ALL THE POINTS (AFK Farm StreamElements)

IRC, Async, and POINTS! Farm points when a streamer goes online and buy out the store when you're online

ALL THE POINTS (AFK Farm StreamElements)
Photo by Stanley Li / Unsplash

This one was fun, first time playing with IRC in Python.

The idea is simple, StreamElements gives you points when you're a part of the Twitch Chat. As Twitch's chat is based on IRC, staying in the channel should be enough.

Previously, we had this endpoint, but it's been deprecated in favour of this one (which requires OAuth from the streamer in question). This endpoint gives us a list of everyone connected to the channel, and is presumably what SE uses to allot points. It was nice to have it while testing!

I was inspired by jschlenker/twitch-multistream-chat, it wasn't working at the time and the developer didn't abstract away much on the IRC Side, prompting a rewrite instead of a monkey-patch.

First steps with IRC

First, let's connect to Twitch's IRC Server!

bot = bottom.Client(host="", port=6697, ssl=True)

Bottom felt comfortable to use as a beginner because it made IRC a lot simpler and completely abstracted away sockets. Instead, we have a nify decorator-based dispatch system (similar to and fastapi events).


async def connect(**kwargs):
    bot.send("PASS", password=oauth_token)
    bot.send("NICK", nick=bot_username)
    bot.send_raw("CAP REQ")

The authentication flow requires an OAuth token (which the user supplies in the config) and our username. The CAP REQ is akin to defining our scopes, Twitch calls these Twitch-specific Capabilities.

We just want to join the room (the streamer's chat), so we request the capability.

Joining a Channel

Once we're connected to the server, we can join a room.

bot.send("JOIN", channel=f"#{room_name}")

room_name would be the streamer's name.

Straightforward so far!


Now, we just need to keep the connection alive.

This is a simple ping-pong sequence,

def keepalive(message, **kwargs):
    bot.send("PONG", message=message)

The docs for which are here.

That's it! We're sitting in the chat and AFKing points. Gonna use them to buy silly things later.

Managing multiple streamers

Now, we only want to be in streamer's chats when they're streaming. We want to leave when they stop, and join when they start!

Twitch API for Streamer Status

We'll need to fiddle with OAuth: exchanging the Client ID and Secret (from the config) for an access token - This access token allows us to make API Requests on the User's behalf.

async def retrieve_access_token(
    client_id: str, client_secret: str
    """Retrieves the access token by sending a client credentials request to Twitch."""

    body = {
        "client_id": client_id,
        "client_secret": client_secret,
        "grant_type": "client_credentials",

    async with aiohttp.ClientSession() as session:
        async with"", json=body) as response:
            response_data = await response.json()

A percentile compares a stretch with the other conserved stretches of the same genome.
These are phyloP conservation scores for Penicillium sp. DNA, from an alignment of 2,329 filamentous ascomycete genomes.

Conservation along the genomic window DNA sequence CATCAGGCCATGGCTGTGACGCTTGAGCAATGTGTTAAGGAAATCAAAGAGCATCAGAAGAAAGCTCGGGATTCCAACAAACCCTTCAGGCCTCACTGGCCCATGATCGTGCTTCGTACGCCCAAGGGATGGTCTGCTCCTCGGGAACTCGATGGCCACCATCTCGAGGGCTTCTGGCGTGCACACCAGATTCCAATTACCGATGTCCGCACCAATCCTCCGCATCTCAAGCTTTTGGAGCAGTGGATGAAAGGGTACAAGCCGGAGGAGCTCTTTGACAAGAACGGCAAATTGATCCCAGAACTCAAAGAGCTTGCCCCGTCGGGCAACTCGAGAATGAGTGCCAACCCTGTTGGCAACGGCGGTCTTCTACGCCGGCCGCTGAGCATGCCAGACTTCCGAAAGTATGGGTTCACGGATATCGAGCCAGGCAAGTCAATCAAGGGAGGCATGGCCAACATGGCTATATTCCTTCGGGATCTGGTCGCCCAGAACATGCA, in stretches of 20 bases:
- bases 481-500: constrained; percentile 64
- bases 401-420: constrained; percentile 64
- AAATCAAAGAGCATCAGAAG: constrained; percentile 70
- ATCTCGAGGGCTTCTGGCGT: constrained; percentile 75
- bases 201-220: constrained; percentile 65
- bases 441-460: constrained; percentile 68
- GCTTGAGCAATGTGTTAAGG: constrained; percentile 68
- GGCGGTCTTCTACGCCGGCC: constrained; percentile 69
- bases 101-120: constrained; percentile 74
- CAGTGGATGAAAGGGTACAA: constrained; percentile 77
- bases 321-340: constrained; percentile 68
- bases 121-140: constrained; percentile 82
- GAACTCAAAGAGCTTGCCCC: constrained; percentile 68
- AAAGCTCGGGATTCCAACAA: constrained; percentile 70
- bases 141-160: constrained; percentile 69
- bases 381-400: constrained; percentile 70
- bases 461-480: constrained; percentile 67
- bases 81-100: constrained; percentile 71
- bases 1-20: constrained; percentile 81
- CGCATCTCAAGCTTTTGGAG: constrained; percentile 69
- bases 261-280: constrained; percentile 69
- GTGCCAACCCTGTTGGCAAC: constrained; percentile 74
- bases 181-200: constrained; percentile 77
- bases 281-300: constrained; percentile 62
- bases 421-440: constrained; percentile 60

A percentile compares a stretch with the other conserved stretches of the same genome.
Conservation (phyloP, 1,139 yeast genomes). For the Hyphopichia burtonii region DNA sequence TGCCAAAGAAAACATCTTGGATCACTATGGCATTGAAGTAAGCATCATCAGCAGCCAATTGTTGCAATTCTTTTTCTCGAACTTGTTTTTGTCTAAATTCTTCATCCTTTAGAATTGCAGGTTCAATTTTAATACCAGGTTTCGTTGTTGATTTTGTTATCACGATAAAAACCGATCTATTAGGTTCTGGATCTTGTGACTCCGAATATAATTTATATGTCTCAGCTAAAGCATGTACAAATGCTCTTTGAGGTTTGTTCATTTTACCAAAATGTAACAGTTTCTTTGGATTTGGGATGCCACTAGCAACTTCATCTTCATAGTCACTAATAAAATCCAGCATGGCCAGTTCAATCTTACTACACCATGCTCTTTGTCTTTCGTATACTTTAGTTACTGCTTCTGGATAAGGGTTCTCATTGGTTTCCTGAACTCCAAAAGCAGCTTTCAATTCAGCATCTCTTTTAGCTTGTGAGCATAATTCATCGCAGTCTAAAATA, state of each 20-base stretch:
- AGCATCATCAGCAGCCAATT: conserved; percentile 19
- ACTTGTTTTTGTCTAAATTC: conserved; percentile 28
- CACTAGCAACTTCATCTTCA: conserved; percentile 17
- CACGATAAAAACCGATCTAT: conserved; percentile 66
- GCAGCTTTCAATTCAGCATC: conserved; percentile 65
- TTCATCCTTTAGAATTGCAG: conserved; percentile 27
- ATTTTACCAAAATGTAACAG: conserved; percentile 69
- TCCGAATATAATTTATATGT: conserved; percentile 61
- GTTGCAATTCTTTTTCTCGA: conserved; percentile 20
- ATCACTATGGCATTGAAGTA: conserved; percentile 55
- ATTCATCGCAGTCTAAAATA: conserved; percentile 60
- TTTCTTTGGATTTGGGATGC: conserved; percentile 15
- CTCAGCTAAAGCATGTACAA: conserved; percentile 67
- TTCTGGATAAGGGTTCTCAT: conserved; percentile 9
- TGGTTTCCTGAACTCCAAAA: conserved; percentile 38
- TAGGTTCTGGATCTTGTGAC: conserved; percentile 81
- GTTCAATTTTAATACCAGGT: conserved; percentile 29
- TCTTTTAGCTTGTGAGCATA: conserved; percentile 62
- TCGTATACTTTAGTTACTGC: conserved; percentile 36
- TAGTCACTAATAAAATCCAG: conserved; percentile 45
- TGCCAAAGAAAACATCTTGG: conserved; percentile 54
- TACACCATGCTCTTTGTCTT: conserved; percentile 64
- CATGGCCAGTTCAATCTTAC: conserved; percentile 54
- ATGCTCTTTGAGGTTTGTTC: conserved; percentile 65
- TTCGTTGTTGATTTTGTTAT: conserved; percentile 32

access_token = response_data.get("access_token")
    return access_token

Most pleasant OAuth devex (starkly contrasted by Michaelsoft 😬).

Using the Access Token to find Online Streamers

The fun part! We get to use our shiny access token to request API Resources. Right now, we want to check if a streamer is online:

async def retrieve_streaming_status(
    client_id: str,
    access_token: str,
    streamer_name: str,
    """Retrieves streamer status, ie, whether they're streaming or not at the moment."""

    headers = {"Client-ID": client_id, "Authorization": "Bearer " + access_token}

    async with aiohttp.ClientSession() as session:
        async with session.get(
        ) as response:
            response_data = await response.json()

    return {streamer_name: len(response_data["data"]) == 1}

The Client ID and Access Token from earlier are used to retrieve a list of running streams from the streamer in question. The Helix API gives us a list of these streams and their URLs. If the streamer is offline, the list returned is empty.

The datastructure is a bit weird in isolation, but we'll be deploying this using asyncio.gather - which runs coros concurrently.

This is what it looks like put together:

async def get_alive_streamers(
    streamers: List[str]
    """Gets all alive streamers"""

    access_token = await retrieve_access_token(
        config["client_id"], config["client_secret"]

    data = await asyncio.gather(
            for streamer in streamers

    result = [
        k for k, v in dict(ChainMap(*data)).items() if v is True
    ]  # A list of all the streamers whose values are True, ie, a list of channels that are streaming

    return result

The ChainMap combines multiple dictionaries into one, for example:

dict(ChainMap({'a': 1}, {'b': 2}))
> {'b': 2, 'a': 1}

In our case, that becomes {streamer_one: True, streamer_two: False}, for whether or not they're streaming currently.

We'll then filter for the value and only retain streamers that are currently online, and return them as a list.

The get_alive_streamers (should've called it get_online_streamers instead lol) (you can make a PR for this) function is run periodically.

We now have a list of previously online streamers, and currently online streamers. Taking both as sets, we can find their difference to find who went offline, and who just started streaming. Leaving and joining their chats respectively.

That's it! Automatically join streamers' chats as they go live, and leave old chats after the stream stops.

Twitch's API Documentation was really handy, and numberoverzero/bottom, the Async IRC Client used for this project, was a pleasure to work with!

Thanks for reading :)

Deployment Data

  "Repository": ""